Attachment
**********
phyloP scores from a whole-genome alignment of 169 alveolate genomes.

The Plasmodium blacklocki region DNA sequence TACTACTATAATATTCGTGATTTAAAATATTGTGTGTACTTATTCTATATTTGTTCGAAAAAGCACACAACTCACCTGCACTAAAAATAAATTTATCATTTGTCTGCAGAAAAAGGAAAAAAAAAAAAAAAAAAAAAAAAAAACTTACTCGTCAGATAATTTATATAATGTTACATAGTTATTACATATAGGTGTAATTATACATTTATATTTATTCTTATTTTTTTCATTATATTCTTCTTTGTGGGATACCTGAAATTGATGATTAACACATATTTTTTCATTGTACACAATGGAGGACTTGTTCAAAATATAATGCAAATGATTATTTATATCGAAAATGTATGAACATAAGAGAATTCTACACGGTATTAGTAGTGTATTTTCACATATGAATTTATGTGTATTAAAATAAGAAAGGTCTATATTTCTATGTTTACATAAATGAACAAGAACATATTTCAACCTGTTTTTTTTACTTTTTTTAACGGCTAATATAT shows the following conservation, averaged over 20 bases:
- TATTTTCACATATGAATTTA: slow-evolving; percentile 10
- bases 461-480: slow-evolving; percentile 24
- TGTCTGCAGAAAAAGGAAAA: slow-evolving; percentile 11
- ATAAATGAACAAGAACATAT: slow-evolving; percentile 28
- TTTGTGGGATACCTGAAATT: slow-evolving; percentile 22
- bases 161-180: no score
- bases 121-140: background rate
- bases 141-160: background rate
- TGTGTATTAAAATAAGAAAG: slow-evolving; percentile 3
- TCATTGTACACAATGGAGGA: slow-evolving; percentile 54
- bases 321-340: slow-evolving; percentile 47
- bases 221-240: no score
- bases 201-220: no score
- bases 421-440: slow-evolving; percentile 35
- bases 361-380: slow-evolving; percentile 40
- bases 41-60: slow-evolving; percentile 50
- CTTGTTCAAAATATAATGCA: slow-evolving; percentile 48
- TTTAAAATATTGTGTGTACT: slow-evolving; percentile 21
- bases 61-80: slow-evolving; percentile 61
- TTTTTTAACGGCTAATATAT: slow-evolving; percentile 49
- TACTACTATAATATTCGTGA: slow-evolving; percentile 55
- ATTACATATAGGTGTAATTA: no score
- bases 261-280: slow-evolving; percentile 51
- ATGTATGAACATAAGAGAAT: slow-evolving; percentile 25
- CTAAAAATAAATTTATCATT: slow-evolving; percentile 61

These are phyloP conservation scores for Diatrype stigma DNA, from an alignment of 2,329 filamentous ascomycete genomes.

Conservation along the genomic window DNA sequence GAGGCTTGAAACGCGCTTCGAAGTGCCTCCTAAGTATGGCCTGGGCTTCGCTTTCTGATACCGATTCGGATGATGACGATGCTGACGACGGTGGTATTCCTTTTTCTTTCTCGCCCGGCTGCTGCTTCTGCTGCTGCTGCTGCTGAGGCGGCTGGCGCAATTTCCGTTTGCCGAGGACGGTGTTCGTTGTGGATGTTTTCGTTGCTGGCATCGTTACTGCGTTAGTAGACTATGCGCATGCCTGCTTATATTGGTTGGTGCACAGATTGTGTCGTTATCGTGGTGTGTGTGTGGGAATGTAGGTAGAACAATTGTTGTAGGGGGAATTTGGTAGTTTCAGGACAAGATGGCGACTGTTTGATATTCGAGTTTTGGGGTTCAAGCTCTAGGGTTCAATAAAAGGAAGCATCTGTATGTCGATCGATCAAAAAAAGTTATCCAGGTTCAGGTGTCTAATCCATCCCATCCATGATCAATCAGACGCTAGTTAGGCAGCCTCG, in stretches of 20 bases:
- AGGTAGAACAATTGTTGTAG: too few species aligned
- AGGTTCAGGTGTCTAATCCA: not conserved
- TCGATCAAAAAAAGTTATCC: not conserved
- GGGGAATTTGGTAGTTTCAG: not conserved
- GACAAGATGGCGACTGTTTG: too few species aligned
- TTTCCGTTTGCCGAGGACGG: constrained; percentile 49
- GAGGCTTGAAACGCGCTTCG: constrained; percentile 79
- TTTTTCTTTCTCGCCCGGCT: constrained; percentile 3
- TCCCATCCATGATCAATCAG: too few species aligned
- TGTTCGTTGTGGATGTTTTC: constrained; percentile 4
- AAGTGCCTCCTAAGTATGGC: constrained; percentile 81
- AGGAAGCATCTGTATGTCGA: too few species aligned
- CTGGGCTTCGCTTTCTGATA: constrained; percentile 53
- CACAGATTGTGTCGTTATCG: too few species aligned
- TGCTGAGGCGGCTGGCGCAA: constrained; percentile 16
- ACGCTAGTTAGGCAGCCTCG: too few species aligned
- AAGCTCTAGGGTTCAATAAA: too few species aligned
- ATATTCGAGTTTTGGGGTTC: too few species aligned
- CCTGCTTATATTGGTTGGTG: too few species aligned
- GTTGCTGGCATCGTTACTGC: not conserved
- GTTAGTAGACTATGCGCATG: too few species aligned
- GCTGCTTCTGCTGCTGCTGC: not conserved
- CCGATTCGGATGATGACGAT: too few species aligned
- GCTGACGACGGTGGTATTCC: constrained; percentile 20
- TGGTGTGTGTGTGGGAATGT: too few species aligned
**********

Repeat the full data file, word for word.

phyloP scores from a whole-genome alignment of 169 alveolate genomes.

The Plasmodium blacklocki region DNA sequence TACTACTATAATATTCGTGATTTAAAATATTGTGTGTACTTATTCTATATTTGTTCGAAAAAGCACACAACTCACCTGCACTAAAAATAAATTTATCATTTGTCTGCAGAAAAAGGAAAAAAAAAAAAAAAAAAAAAAAAAAACTTACTCGTCAGATAATTTATATAATGTTACATAGTTATTACATATAGGTGTAATTATACATTTATATTTATTCTTATTTTTTTCATTATATTCTTCTTTGTGGGATACCTGAAATTGATGATTAACACATATTTTTTCATTGTACACAATGGAGGACTTGTTCAAAATATAATGCAAATGATTATTTATATCGAAAATGTATGAACATAAGAGAATTCTACACGGTATTAGTAGTGTATTTTCACATATGAATTTATGTGTATTAAAATAAGAAAGGTCTATATTTCTATGTTTACATAAATGAACAAGAACATATTTCAACCTGTTTTTTTTACTTTTTTTAACGGCTAATATAT shows the following conservation, averaged over 20 bases:
- TATTTTCACATATGAATTTA: slow-evolving; percentile 10
- bases 461-480: slow-evolving; percentile 24
- TGTCTGCAGAAAAAGGAAAA: slow-evolving; percentile 11
- ATAAATGAACAAGAACATAT: slow-evolving; percentile 28
- TTTGTGGGATACCTGAAATT: slow-evolving; percentile 22
- bases 161-180: no score
- bases 121-140: background rate
- bases 141-160: background rate
- TGTGTATTAAAATAAGAAAG: slow-evolving; percentile 3
- TCATTGTACACAATGGAGGA: slow-evolving; percentile 54
- bases 321-340: slow-evolving; percentile 47
- bases 221-240: no score
- bases 201-220: no score
- bases 421-440: slow-evolving; percentile 35
- bases 361-380: slow-evolving; percentile 40
- bases 41-60: slow-evolving; percentile 50
- CTTGTTCAAAATATAATGCA: slow-evolving; percentile 48
- TTTAAAATATTGTGTGTACT: slow-evolving; percentile 21
- bases 61-80: slow-evolving; percentile 61
- TTTTTTAACGGCTAATATAT: slow-evolving; percentile 49
- TACTACTATAATATTCGTGA: slow-evolving; percentile 55
- ATTACATATAGGTGTAATTA: no score
- bases 261-280: slow-evolving; percentile 51
- ATGTATGAACATAAGAGAAT: slow-evolving; percentile 25
- CTAAAAATAAATTTATCATT: slow-evolving; percentile 61

These are phyloP conservation scores for Diatrype stigma DNA, from an alignment of 2,329 filamentous ascomycete genomes.

Conservation along the genomic window DNA sequence GAGGCTTGAAACGCGCTTCGAAGTGCCTCCTAAGTATGGCCTGGGCTTCGCTTTCTGATACCGATTCGGATGATGACGATGCTGACGACGGTGGTATTCCTTTTTCTTTCTCGCCCGGCTGCTGCTTCTGCTGCTGCTGCTGCTGAGGCGGCTGGCGCAATTTCCGTTTGCCGAGGACGGTGTTCGTTGTGGATGTTTTCGTTGCTGGCATCGTTACTGCGTTAGTAGACTATGCGCATGCCTGCTTATATTGGTTGGTGCACAGATTGTGTCGTTATCGTGGTGTGTGTGTGGGAATGTAGGTAGAACAATTGTTGTAGGGGGAATTTGGTAGTTTCAGGACAAGATGGCGACTGTTTGATATTCGAGTTTTGGGGTTCAAGCTCTAGGGTTCAATAAAAGGAAGCATCTGTATGTCGATCGATCAAAAAAAGTTATCCAGGTTCAGGTGTCTAATCCATCCCATCCATGATCAATCAGACGCTAGTTAGGCAGCCTCG, in stretches of 20 bases:
- AGGTAGAACAATTGTTGTAG: too few species aligned
- AGGTTCAGGTGTCTAATCCA: not conserved
- TCGATCAAAAAAAGTTATCC: not conserved
- GGGGAATTTGGTAGTTTCAG: not conserved
- GACAAGATGGCGACTGTTTG: too few species aligned
- TTTCCGTTTGCCGAGGACGG: constrained; percentile 49
- GAGGCTTGAAACGCGCTTCG: constrained; percentile 79
- TTTTTCTTTCTCGCCCGGCT: constrained; percentile 3
- TCCCATCCATGATCAATCAG: too few species aligned
- TGTTCGTTGTGGATGTTTTC: constrained; percentile 4
- AAGTGCCTCCTAAGTATGGC: constrained; percentile 81
- AGGAAGCATCTGTATGTCGA: too few species aligned
- CTGGGCTTCGCTTTCTGATA: constrained; percentile 53
- CACAGATTGTGTCGTTATCG: too few species aligned
- TGCTGAGGCGGCTGGCGCAA: constrained; percentile 16
- ACGCTAGTTAGGCAGCCTCG: too few species aligned
- AAGCTCTAGGGTTCAATAAA: too few species aligned
- ATATTCGAGTTTTGGGGTTC: too few species aligned
- CCTGCTTATATTGGTTGGTG: too few species aligned
- GTTGCTGGCATCGTTACTGC: not conserved
- GTTAGTAGACTATGCGCATG: too few species aligned
- GCTGCTTCTGCTGCTGCTGC: not conserved
- CCGATTCGGATGATGACGAT: too few species aligned
- GCTGACGACGGTGGTATTCC: constrained; percentile 20
- TGGTGTGTGTGTGGGAATGT: too few species aligned